I always knew this day was going to come. How could I not when I knew exactly what was going to happen in the future. Renee was finally leaving Charlie. She had waited until he was training to be a deputy in the police department. The hours were long and sort of hard, as hard as being in a small town aloud. Renee just couldn't stand the rain for a moment longer.
So she packed, and loaded Isabella into the car and came for me. I, however, wasn't planning on going with her. No, I wanted to stay with Charlie Swan, my father in this lifetime.
"Xanathia sweetheart where are you?" called Renee, "Mommy has a surprise for you."
Lie. No, she didn't, she barely had enough money to last her 3 weeks. And that was putting it nicely, Renee didn't know how to budget or restrain herself. So I did what any normal person in my situation would do. I hid, under the bed, in the closet, under the kitchen sink, and anywhere else I could think of. Anything just to stay out of reach and out of sight.
All the while I could hear Renee reaching her limits. She had to leave today before Charlie came home. After all, today was Charlie's last day as a trainee. Next week Charlie would be driving around town and Renee's last chance for freedom would disappear.
When Renee looked at the time she realized she had been searching for three hours. That ungrateful child of hers. Couldn't she understand that time was of the essence? So she did the only thing she could think of. she went to the car and got Xanathia's things and brought them back to the house. If that ungrateful brat wanted to stay so badly then fine. Charlie could keep her, after all, she was a daddy's girl. Without a second thought, she went ahead and called out, "Xanathia! If you want to stay fine, but don't expect me to come back to get you!"
Renee went started the car and pulled out of the driveway. She wouldn't miss this terrible place where all it did was rain. As she looked in the review mirror there she was, standing at the window watching her leave. Xanathia Swan, Isabella's twin sister, watching as she left. No tears, no emotions, just watching, observing, and judging her every move.
As I stood there watching Renee pull out of the driveway, I couldn't help but dislike her more. Since I realized where I was, I couldn't help but dislike Renee more. She was not ready to be a mother, let alone a mother to two. Charlie on the other hand, now that was someone who was meant for parenthood. He was there for every diaper change, every doctor appointment, midnight feeding, and so much more. It was no surprise I loved him more than Renee.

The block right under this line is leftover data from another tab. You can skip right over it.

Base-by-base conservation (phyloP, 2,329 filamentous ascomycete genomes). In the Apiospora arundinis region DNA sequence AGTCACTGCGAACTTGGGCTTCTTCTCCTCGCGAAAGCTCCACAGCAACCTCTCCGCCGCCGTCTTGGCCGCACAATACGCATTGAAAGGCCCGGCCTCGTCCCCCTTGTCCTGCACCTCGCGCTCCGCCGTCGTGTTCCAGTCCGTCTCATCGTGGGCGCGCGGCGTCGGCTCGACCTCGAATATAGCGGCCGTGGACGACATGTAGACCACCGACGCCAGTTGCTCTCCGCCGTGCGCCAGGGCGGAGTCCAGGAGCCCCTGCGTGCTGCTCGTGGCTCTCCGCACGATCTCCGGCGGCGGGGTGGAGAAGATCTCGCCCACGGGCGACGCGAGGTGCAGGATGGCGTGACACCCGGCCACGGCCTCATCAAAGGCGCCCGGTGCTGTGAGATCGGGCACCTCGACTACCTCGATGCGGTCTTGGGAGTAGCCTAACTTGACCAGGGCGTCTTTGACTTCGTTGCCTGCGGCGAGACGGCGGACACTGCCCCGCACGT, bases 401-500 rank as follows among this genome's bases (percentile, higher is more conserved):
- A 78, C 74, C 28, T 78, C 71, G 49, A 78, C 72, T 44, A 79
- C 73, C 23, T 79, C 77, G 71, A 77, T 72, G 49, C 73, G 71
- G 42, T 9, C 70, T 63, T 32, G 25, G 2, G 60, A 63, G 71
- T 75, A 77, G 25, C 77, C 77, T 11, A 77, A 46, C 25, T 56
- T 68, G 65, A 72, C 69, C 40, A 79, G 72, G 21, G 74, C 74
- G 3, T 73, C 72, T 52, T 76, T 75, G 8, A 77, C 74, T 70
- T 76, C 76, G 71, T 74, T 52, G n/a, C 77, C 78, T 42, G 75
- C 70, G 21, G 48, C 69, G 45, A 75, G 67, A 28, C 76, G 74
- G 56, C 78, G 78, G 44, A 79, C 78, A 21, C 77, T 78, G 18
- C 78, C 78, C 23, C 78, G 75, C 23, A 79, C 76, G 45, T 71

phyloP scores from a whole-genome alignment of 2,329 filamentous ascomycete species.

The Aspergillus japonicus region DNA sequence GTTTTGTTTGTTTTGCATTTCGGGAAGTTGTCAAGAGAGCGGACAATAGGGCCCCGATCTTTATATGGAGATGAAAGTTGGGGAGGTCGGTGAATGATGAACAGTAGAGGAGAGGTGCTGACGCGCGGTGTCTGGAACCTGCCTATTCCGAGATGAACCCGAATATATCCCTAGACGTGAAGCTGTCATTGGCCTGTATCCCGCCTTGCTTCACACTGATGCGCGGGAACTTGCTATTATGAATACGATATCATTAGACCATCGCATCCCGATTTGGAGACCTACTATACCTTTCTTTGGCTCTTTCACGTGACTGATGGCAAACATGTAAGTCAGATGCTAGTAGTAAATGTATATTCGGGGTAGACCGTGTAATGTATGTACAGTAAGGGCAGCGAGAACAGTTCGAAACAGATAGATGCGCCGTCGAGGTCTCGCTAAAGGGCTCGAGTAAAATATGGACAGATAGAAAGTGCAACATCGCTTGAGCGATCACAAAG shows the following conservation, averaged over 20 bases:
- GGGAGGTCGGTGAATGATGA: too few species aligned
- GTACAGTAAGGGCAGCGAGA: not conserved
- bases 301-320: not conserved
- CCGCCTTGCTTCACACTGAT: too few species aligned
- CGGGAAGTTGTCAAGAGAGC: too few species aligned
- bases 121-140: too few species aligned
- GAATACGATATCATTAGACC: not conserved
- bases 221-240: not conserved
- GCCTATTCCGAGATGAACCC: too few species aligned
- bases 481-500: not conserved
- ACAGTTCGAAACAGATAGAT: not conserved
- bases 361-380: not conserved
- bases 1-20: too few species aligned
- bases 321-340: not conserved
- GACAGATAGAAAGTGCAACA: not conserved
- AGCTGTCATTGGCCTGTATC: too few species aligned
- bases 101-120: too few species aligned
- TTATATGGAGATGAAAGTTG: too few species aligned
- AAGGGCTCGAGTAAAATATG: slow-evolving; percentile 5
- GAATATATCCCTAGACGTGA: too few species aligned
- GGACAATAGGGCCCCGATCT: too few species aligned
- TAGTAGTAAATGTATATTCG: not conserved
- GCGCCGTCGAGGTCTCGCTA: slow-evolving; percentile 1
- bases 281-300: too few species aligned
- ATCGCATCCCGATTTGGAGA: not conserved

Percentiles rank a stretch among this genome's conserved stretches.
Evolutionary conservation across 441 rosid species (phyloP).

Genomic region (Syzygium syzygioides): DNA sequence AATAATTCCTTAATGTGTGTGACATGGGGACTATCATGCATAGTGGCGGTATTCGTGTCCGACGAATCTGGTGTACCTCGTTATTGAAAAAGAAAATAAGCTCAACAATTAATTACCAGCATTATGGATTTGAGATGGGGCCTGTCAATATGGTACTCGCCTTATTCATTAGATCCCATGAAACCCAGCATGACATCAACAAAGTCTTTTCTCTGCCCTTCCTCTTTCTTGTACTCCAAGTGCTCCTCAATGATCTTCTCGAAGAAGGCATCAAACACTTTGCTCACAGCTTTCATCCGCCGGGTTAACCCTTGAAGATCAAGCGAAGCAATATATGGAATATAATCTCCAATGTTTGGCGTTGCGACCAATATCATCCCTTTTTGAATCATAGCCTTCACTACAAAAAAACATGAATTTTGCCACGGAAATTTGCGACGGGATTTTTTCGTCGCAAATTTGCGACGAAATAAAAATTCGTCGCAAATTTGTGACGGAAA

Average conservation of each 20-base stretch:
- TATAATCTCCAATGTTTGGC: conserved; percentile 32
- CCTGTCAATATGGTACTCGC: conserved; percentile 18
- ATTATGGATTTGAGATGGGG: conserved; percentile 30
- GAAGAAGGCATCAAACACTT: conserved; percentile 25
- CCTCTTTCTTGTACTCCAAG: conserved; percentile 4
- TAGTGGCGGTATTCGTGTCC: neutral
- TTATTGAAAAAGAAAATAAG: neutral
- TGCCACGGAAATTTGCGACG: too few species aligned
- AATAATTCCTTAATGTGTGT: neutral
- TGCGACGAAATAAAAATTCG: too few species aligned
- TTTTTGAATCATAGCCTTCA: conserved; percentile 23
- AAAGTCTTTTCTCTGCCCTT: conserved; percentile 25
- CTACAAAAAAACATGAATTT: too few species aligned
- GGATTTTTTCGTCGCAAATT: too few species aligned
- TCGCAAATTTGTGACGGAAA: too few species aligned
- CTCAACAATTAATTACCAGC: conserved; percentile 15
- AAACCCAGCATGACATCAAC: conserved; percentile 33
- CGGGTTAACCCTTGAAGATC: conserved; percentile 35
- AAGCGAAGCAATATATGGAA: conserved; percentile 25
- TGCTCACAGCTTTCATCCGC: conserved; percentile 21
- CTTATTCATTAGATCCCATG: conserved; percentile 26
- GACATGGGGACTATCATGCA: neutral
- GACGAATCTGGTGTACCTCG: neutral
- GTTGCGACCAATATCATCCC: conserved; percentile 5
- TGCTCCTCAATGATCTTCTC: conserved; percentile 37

I didn't need Renee to be my mother. I had a mother in my past life and no one could ever compare to her. She may not have had someone around to help her raise my brother and me, but that woman was fierce. She got pregnant just one year before she got to graduate college, with my brother Phenix. When she told Nathanael he had sworn to do right by her. That was until he decided to run off with his boss's daughter. That was when I was just a couple of months old.
Maybe that's why I couldn't stand people like Renee just thinking about herself, and never anyone else. Charlie though, now that man, he gave me something I didn't even know I was missing. The love of a father. The first thing he always did coming home was to hug his daughters. No matter if we were awake or asleep he made a beeline straight for us. If he was tired or not he would read to use just before bed, and tuck us in. This is not to say that my brother Phenix wasn't enough, he was, but good fathers are in a league of their own.
By the time Charlie made his way home dark was setting and the only light came from the twin's room. Without realizing it a knot started to form in his throat, heart started pounding, his stomach started flipping, and sweat started forming on his brow. Of course, he had notice Renee's car missing in the driveway. He knew she was unhappy when he informed her he had joined the police academy. Further solidifying that he planned to stay in their hometown. He had thought she had come to terms with it when they had stopped fighting over it. It had been a lie, and he hadn't even noticed. Now here he was in the house his parents had left him, alone.